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The Robot Novels: The ...
 
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Isaac Asimov
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The Robot Novels: The Caves of Steel, The Naked Sun, The Robots of Dawn (Robot #1-3)

4.36 of 5 stars 4.36  ·  rating details  ·  1,730 ratings  ·  38 reviews
In The Caves of Steel, Isaac Asimov first introduced Elijah Baley and R. Daneel Olivaw, who would later become his favorite protagonists.

The book's central crime is a murder, which takes place before the novel opens. Roj Nemmenuh Sarton, a Spacer Ambassador, lives in Spacetown, the Spacer outpost just outside New York City. For some time, he has tried to convince the Ea...more
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Published 1988 by Del Rey (first published 1952)
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Community Reviews

(showing 1-30 of 2,219)
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Jan-Maat
This series combines Asimov's fondness for the locked room mystery and science fiction in an explicit way. The principal hero is Elijah Bailey, an everyday detective working in the city, yet who will also become the prophet of human exploration and settlement of the universe.

The basic set up of the series is that the population of Earth lives in huge covered cities, almost completely sealed off from the outside world. One character in The Caves of Steel has a window in his office which is consid...more
Joshua
One word, and one word only, need be used to succinctly describe Asimov's robot novels: Jehoshaphat! While I realize that the first two novels of this omnibus were written during a period of publishing history particularly rife with taboos, long since abandoned in more modern literature, the fact remains that Asimov could barely write more than two pages without using Elijah Baley's non-expletive. While I usually find Asimov's writing to be both quixotic and enjoyable, these three novels felt st...more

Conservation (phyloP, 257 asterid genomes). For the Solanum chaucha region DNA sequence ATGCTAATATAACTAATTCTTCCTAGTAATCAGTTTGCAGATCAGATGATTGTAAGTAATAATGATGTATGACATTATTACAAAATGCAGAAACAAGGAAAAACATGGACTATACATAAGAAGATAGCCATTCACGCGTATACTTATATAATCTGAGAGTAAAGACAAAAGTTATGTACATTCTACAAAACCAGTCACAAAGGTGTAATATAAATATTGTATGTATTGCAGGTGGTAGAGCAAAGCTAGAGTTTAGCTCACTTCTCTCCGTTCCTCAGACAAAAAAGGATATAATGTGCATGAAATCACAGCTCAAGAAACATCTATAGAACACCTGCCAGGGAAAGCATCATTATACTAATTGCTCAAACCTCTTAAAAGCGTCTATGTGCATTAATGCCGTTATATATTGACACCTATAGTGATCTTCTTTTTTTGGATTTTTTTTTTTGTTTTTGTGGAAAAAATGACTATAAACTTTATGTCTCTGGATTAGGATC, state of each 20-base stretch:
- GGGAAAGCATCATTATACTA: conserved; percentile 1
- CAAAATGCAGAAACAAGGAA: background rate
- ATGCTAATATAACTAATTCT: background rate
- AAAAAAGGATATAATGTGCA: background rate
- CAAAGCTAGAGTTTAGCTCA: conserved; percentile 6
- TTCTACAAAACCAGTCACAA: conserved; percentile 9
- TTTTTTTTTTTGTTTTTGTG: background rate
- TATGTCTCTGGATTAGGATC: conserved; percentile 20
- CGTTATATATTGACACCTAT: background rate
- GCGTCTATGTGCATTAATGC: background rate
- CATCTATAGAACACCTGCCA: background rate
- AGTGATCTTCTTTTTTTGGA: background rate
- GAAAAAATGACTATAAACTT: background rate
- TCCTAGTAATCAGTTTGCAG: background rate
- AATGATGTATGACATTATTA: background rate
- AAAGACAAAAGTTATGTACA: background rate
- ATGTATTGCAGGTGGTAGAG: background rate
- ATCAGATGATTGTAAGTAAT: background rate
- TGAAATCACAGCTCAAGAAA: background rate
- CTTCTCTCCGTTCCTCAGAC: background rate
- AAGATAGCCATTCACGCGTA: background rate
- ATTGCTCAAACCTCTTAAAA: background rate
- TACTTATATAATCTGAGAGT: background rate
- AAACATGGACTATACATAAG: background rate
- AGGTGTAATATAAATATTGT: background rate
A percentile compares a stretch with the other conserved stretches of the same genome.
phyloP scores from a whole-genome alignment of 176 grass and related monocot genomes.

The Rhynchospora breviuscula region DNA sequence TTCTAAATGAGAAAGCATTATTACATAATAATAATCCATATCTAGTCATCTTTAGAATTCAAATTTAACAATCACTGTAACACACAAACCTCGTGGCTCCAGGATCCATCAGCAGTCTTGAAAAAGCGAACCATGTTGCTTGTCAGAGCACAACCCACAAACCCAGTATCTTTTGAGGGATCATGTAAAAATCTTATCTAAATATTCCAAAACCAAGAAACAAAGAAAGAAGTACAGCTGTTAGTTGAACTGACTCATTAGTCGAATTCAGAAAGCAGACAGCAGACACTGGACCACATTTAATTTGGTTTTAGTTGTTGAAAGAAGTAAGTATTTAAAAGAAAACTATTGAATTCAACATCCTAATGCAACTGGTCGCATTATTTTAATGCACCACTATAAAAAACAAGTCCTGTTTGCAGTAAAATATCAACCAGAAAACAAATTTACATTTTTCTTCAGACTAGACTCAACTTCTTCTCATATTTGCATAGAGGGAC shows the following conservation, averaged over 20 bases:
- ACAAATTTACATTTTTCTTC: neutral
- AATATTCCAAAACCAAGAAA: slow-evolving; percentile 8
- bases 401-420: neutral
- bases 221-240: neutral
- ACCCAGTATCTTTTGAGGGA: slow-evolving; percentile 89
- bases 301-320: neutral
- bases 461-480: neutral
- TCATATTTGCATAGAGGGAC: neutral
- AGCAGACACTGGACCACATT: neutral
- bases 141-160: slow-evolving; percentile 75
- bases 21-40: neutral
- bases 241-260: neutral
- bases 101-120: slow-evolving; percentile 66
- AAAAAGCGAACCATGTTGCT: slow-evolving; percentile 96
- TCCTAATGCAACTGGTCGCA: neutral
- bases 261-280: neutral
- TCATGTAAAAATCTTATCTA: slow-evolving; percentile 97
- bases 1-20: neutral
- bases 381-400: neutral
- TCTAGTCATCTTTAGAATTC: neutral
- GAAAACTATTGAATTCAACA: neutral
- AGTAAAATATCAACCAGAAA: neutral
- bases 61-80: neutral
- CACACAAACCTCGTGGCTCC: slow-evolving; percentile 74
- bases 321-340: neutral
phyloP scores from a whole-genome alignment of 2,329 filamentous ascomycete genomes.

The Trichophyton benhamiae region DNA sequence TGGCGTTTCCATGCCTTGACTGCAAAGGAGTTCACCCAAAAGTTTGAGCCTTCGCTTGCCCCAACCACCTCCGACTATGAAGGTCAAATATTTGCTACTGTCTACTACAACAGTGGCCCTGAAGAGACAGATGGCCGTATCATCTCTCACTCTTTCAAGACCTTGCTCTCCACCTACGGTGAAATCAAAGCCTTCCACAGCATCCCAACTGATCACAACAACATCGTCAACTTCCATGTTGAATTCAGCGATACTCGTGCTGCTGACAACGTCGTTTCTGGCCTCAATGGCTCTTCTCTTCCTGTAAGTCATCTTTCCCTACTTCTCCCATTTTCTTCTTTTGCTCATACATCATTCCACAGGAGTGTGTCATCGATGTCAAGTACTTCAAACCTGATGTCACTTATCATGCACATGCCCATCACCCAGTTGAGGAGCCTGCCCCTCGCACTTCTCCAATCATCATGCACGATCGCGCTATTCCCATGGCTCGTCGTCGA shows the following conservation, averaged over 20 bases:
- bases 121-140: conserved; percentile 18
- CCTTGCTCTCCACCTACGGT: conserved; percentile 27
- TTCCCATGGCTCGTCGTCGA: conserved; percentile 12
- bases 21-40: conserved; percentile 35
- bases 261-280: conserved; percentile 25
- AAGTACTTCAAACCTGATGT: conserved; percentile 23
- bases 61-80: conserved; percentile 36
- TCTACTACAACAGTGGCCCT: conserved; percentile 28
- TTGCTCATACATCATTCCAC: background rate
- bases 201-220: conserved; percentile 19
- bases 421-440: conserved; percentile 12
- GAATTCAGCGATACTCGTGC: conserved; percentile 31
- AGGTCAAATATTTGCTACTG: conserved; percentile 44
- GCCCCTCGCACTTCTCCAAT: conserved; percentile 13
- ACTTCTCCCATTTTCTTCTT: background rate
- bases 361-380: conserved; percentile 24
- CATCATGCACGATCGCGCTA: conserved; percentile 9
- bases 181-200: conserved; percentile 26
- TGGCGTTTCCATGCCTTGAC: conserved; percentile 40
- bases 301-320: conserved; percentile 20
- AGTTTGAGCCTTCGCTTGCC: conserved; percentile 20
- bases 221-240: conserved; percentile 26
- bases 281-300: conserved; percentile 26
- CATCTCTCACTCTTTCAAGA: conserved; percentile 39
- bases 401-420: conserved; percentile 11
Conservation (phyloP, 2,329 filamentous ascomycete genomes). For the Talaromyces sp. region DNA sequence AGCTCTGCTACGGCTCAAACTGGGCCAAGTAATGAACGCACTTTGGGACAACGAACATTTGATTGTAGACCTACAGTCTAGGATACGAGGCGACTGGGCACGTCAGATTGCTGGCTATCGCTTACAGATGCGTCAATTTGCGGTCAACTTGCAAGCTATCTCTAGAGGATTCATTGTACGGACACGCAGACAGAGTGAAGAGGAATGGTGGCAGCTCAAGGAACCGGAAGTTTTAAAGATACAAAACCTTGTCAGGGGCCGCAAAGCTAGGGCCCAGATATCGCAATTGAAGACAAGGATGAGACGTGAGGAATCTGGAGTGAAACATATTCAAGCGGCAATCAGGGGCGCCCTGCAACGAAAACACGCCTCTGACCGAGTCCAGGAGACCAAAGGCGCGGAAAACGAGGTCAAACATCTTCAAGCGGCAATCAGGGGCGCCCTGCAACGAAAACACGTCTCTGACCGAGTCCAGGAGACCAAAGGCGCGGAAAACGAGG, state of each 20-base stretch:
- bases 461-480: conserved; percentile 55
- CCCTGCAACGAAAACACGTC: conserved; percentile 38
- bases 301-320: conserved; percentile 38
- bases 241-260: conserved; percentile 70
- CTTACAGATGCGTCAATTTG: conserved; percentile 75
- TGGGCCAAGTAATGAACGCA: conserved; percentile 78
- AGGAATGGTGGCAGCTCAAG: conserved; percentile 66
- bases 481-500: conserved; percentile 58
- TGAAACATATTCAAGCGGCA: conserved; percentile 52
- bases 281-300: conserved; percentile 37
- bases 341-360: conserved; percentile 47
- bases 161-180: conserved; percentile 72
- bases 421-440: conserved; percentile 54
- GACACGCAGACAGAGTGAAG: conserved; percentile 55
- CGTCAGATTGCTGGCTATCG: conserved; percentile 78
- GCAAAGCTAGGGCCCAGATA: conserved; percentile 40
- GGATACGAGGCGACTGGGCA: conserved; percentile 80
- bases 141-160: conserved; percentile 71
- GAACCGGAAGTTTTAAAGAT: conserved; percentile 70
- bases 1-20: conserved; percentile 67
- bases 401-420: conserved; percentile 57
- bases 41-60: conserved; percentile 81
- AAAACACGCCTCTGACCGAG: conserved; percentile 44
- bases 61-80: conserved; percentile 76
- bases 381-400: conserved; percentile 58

Derek Pennycuff
This was such a chore to read. And now I'm questioning everything. Chiefly why the hell Asimov built such a reputation after publishing stuff like this. To be fair, maybe I just can't appreciate it within the timeframe it was written. The portrayal of women in all three of these books, even the far more recent final volume, is deeply troubling to me. And I'm sure we wouldn't have character's like TNG's Data were it not for these books laying the ground work. But I feel a single Data focused epis...more
Molly G
Reread June - July 2010

Reread May 2009

Always forget what an engrossing read they are.

Currently also listening to a radioplay of a Douglas Adams "Dirk Gently" novel, so the "holistic detective" thing is likewise running through my mind and Lije Baley certainly has some of that going on. Everything is relevant to the crime, every ounce of understanding of "white knowledge"*, because everything is interconnected and sometimes it takes unfamiliarity to be able to see relevance. (See my favorite quot...more
Al
Confession: I didn't really read this edition; the one I read only contained Caves of Steel and The Naked Sun, but I couldn't find that one in the listings. But I have read The Robots of Dawn some time ago, so I'm not really cheating, right?
So, what's it all about? Isaac Asimov basically invented the robot genre (among others) and nobody does it better. These were the early entries, introducing the intrepid detectives Lije Bailey (human) and R. Daneel Olivaw (robot). Asimov's writing may have...more
Ethan I. Solomon
When most people think of Asimov they think of Foundation and the books in that series. I think of The Caves of Steel and the books in The Robot Novels series. The protagonists are Elijah Bailey and R. Daneel Olivaw, who -SPOILER ALERT- also shows up in the final book of the Foundation series, if my memory serves me correctly.